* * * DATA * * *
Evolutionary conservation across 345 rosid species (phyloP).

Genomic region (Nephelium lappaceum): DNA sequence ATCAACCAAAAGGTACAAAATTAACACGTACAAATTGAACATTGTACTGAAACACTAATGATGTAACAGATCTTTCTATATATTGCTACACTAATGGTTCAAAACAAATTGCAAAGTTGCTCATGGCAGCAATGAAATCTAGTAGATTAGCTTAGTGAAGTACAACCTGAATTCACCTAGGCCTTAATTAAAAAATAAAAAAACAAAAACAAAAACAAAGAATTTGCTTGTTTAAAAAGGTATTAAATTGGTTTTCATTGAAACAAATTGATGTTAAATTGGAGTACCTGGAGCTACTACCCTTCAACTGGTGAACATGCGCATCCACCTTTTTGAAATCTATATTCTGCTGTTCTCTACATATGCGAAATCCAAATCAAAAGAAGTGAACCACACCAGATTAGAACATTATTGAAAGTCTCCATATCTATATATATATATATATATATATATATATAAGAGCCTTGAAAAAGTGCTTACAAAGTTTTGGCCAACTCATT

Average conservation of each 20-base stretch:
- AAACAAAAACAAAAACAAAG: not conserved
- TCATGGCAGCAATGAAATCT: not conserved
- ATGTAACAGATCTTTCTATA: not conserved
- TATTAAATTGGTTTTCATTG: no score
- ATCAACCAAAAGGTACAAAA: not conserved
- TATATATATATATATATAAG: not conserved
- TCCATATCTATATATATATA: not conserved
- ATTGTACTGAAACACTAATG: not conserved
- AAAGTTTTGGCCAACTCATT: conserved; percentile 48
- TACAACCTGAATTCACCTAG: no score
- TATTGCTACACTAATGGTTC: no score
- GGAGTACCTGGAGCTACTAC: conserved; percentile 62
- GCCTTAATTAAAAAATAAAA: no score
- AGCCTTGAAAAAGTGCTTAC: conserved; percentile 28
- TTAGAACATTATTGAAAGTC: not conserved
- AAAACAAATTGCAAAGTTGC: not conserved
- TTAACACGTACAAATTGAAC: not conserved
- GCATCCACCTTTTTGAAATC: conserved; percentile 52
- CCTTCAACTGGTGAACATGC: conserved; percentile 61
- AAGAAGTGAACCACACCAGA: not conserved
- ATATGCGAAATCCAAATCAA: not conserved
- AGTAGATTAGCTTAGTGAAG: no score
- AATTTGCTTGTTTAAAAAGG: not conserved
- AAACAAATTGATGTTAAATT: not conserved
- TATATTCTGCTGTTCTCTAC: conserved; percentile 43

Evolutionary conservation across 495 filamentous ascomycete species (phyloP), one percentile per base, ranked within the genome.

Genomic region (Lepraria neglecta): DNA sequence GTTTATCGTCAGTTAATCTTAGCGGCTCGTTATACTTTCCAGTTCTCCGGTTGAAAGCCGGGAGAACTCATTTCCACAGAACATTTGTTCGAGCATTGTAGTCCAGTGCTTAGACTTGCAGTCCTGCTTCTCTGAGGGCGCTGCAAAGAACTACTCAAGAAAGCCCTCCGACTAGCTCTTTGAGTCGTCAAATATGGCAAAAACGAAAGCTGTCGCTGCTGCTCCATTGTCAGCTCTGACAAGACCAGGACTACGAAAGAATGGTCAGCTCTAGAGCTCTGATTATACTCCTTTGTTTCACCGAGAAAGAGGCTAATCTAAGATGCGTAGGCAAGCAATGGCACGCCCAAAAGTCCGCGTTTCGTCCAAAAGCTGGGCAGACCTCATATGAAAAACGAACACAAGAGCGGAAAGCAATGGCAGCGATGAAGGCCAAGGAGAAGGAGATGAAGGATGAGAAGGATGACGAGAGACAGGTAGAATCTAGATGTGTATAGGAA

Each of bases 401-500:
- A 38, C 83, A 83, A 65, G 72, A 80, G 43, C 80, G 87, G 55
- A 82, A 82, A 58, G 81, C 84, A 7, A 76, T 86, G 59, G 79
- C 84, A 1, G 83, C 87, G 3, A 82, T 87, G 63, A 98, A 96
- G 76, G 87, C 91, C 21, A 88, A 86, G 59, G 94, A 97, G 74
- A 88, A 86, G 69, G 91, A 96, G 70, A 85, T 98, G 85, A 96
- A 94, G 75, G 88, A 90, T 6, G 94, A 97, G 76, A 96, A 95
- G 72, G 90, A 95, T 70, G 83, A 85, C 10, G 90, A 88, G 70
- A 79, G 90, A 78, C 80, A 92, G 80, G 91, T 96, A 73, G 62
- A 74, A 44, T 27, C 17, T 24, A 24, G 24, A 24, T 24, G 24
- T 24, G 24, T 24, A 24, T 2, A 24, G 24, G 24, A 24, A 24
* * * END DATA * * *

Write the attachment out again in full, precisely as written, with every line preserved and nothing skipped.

Evolutionary conservation across 345 rosid species (phyloP).

Genomic region (Nephelium lappaceum): DNA sequence ATCAACCAAAAGGTACAAAATTAACACGTACAAATTGAACATTGTACTGAAACACTAATGATGTAACAGATCTTTCTATATATTGCTACACTAATGGTTCAAAACAAATTGCAAAGTTGCTCATGGCAGCAATGAAATCTAGTAGATTAGCTTAGTGAAGTACAACCTGAATTCACCTAGGCCTTAATTAAAAAATAAAAAAACAAAAACAAAAACAAAGAATTTGCTTGTTTAAAAAGGTATTAAATTGGTTTTCATTGAAACAAATTGATGTTAAATTGGAGTACCTGGAGCTACTACCCTTCAACTGGTGAACATGCGCATCCACCTTTTTGAAATCTATATTCTGCTGTTCTCTACATATGCGAAATCCAAATCAAAAGAAGTGAACCACACCAGATTAGAACATTATTGAAAGTCTCCATATCTATATATATATATATATATATATATATATAAGAGCCTTGAAAAAGTGCTTACAAAGTTTTGGCCAACTCATT

Average conservation of each 20-base stretch:
- AAACAAAAACAAAAACAAAG: not conserved
- TCATGGCAGCAATGAAATCT: not conserved
- ATGTAACAGATCTTTCTATA: not conserved
- TATTAAATTGGTTTTCATTG: no score
- ATCAACCAAAAGGTACAAAA: not conserved
- TATATATATATATATATAAG: not conserved
- TCCATATCTATATATATATA: not conserved
- ATTGTACTGAAACACTAATG: not conserved
- AAAGTTTTGGCCAACTCATT: conserved; percentile 48
- TACAACCTGAATTCACCTAG: no score
- TATTGCTACACTAATGGTTC: no score
- GGAGTACCTGGAGCTACTAC: conserved; percentile 62
- GCCTTAATTAAAAAATAAAA: no score
- AGCCTTGAAAAAGTGCTTAC: conserved; percentile 28
- TTAGAACATTATTGAAAGTC: not conserved
- AAAACAAATTGCAAAGTTGC: not conserved
- TTAACACGTACAAATTGAAC: not conserved
- GCATCCACCTTTTTGAAATC: conserved; percentile 52
- CCTTCAACTGGTGAACATGC: conserved; percentile 61
- AAGAAGTGAACCACACCAGA: not conserved
- ATATGCGAAATCCAAATCAA: not conserved
- AGTAGATTAGCTTAGTGAAG: no score
- AATTTGCTTGTTTAAAAAGG: not conserved
- AAACAAATTGATGTTAAATT: not conserved
- TATATTCTGCTGTTCTCTAC: conserved; percentile 43

Evolutionary conservation across 495 filamentous ascomycete species (phyloP), one percentile per base, ranked within the genome.

Genomic region (Lepraria neglecta): DNA sequence GTTTATCGTCAGTTAATCTTAGCGGCTCGTTATACTTTCCAGTTCTCCGGTTGAAAGCCGGGAGAACTCATTTCCACAGAACATTTGTTCGAGCATTGTAGTCCAGTGCTTAGACTTGCAGTCCTGCTTCTCTGAGGGCGCTGCAAAGAACTACTCAAGAAAGCCCTCCGACTAGCTCTTTGAGTCGTCAAATATGGCAAAAACGAAAGCTGTCGCTGCTGCTCCATTGTCAGCTCTGACAAGACCAGGACTACGAAAGAATGGTCAGCTCTAGAGCTCTGATTATACTCCTTTGTTTCACCGAGAAAGAGGCTAATCTAAGATGCGTAGGCAAGCAATGGCACGCCCAAAAGTCCGCGTTTCGTCCAAAAGCTGGGCAGACCTCATATGAAAAACGAACACAAGAGCGGAAAGCAATGGCAGCGATGAAGGCCAAGGAGAAGGAGATGAAGGATGAGAAGGATGACGAGAGACAGGTAGAATCTAGATGTGTATAGGAA

Each of bases 401-500:
- A 38, C 83, A 83, A 65, G 72, A 80, G 43, C 80, G 87, G 55
- A 82, A 82, A 58, G 81, C 84, A 7, A 76, T 86, G 59, G 79
- C 84, A 1, G 83, C 87, G 3, A 82, T 87, G 63, A 98, A 96
- G 76, G 87, C 91, C 21, A 88, A 86, G 59, G 94, A 97, G 74
- A 88, A 86, G 69, G 91, A 96, G 70, A 85, T 98, G 85, A 96
- A 94, G 75, G 88, A 90, T 6, G 94, A 97, G 76, A 96, A 95
- G 72, G 90, A 95, T 70, G 83, A 85, C 10, G 90, A 88, G 70
- A 79, G 90, A 78, C 80, A 92, G 80, G 91, T 96, A 73, G 62
- A 74, A 44, T 27, C 17, T 24, A 24, G 24, A 24, T 24, G 24
- T 24, G 24, T 24, A 24, T 2, A 24, G 24, G 24, A 24, A 24